Sadly, statistics show us that one in five New Yorkers have a mental health disorder, and over 700,000 New Yorkers suffer from symptoms of depression (Department of Health). Psychiatrists say “people experience panic attacks while riding the subway here in New York but have no problem riding the metro in Paris”. But these numbers should be of no surprise to anyone. New York is mostly enclosed spaces, crowded places, tall buildings and people with a frenetic pace.  New York basically screams anxiety everywhere you go – except for Central Park.

As more and more New Yorkers experience mental illnesses, many around them have created a stigma against them. Pervasive stereotypes have emerged by defining these people as dangerous, emotionally unstable, and unpredictable. This stigma has encouraged those with mental illnesses to avoid treatment for fear of being associated as someone who is not well. And this stigma continues to exists because mental health research institutions do not receive the same funding levels as other systems, individuals with mental illnesses do not share their personal stories, and the education available regarding symptoms and treatments of a mental illness is very low. “It has come to the point we need to declare war on mental illness and place a priority on funding innovative neurobiological research for better prevention, diagnosis, early intervention and treatment” (Borenstein, 2016).

But as technology progresses, more in-depth advances have been seen in this field. Now more than ever we are seeing a community slowly building up that wants to create a robust environment that encourages the path of recovery without fear of labels or diminished opportunities. Companies are aware that “mental health conditions cost employers more than $100 billion and 217 million lost workdays each year” (NAMI). And it is no secret that addressing this issue in the workplace and investing in mental health care will increase employee’s productivity, confidence, and overall retention.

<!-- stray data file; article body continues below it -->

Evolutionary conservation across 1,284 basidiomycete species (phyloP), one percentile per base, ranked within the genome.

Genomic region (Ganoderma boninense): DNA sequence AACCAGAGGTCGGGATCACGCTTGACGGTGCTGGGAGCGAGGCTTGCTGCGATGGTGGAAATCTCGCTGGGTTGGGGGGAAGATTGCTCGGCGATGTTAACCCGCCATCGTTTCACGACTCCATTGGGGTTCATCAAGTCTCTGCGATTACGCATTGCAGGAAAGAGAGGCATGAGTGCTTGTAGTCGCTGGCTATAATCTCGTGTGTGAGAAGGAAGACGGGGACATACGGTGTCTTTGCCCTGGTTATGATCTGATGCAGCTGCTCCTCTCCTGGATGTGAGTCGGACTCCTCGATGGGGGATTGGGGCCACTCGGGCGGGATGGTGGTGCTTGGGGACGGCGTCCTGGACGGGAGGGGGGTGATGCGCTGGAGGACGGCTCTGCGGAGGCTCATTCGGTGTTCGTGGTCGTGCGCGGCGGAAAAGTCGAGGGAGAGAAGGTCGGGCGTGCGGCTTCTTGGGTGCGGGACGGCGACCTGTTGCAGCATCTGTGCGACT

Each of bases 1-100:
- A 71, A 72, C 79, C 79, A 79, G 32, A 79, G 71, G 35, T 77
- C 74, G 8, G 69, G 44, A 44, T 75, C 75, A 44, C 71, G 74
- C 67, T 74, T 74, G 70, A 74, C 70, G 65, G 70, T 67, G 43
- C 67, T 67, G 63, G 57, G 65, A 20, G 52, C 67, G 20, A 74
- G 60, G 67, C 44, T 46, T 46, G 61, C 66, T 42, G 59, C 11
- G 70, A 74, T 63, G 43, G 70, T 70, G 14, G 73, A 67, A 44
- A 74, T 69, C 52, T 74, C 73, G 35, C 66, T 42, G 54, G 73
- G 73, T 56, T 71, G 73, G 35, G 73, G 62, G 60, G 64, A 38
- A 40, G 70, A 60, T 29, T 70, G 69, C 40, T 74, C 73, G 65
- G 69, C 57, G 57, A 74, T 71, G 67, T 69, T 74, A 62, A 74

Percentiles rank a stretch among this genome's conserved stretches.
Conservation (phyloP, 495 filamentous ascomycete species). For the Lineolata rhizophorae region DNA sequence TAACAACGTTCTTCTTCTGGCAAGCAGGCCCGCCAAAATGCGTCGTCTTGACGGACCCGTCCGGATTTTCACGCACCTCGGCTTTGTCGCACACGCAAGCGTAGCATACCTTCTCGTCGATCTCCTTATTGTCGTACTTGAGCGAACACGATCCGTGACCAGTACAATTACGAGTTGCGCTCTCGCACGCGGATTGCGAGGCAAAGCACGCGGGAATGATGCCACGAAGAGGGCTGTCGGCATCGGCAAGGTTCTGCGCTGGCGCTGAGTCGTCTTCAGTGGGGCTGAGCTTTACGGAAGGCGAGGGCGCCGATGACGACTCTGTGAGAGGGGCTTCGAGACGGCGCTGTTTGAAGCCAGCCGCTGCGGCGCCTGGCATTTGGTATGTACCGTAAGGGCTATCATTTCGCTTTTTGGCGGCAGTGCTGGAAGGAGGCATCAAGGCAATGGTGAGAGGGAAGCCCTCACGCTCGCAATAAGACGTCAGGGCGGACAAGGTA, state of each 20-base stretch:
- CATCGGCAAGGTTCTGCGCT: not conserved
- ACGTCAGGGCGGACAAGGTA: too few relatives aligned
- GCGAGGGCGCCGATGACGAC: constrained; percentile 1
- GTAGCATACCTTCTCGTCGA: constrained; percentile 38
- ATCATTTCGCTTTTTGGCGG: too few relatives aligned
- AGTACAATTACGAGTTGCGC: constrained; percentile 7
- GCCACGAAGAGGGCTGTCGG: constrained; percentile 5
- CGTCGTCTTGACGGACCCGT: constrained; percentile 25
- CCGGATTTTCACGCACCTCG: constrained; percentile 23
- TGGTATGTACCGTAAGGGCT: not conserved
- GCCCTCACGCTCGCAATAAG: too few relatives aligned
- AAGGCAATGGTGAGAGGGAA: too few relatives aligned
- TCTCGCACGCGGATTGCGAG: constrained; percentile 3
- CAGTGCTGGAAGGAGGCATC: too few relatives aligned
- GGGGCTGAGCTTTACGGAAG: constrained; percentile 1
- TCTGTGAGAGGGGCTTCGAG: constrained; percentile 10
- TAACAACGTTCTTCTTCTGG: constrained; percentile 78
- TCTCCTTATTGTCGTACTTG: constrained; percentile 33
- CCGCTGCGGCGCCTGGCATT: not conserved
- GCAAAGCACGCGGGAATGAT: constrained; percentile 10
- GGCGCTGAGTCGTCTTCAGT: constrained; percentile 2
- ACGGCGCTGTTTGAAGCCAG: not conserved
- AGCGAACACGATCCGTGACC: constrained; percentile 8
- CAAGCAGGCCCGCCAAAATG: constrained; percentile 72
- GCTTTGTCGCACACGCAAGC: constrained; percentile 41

The ultimate problem many us have is that we can’t seem to fit the time in our crazy schedules to work in our mental health. Many of us are in the office until late at night, and the last thing we want to do when getting home (after an intense subway ride) is to think how we can work on ourselves. Netflix and chill just seems like a better idea. But because of that, the office should be the place where the team gathers and has a moment to ultimately detach from our smart devices and our surroundings. This is why FoodtoEat has teamed up with MNDFL, New York’s premier meditation studio, for their new “Launch & Sit” program.

MNDFL .png

With “Launch & Sit”, certified teachers bring meditation straight to your office, leaving behind the worry about squeezing this personal time into your busy week. MNDFL comes to you with a 30-minute guided meditation session and then finishes with a delicious, healthy meal catered by FoodtoEat. As a company that creates more and better opportunities for women, immigrants and minority groups, it is important for us to partner with companies that align with our values and help create a healthier workplace. Given the chaotic city we live in, it is necessary to have spaces that allow people to sit quietly and simply reset and reflect. A space to breathe is necessary from time to time.

 

 

Citations:
https://www.psychologytoday.com/us/blog/brain-and-behavior/201608/increase-funding-mental-illness-now
https://www.psychologicalscience.org/news/releases/stigma-as-a-barrier-to-mental-health-care.html
https://www.huffpost.com/entry/humans-of-new-york-anxiety_n_56c4c6cbe4b08ffac1274edd
https://www.mndflmeditation.com/work.html

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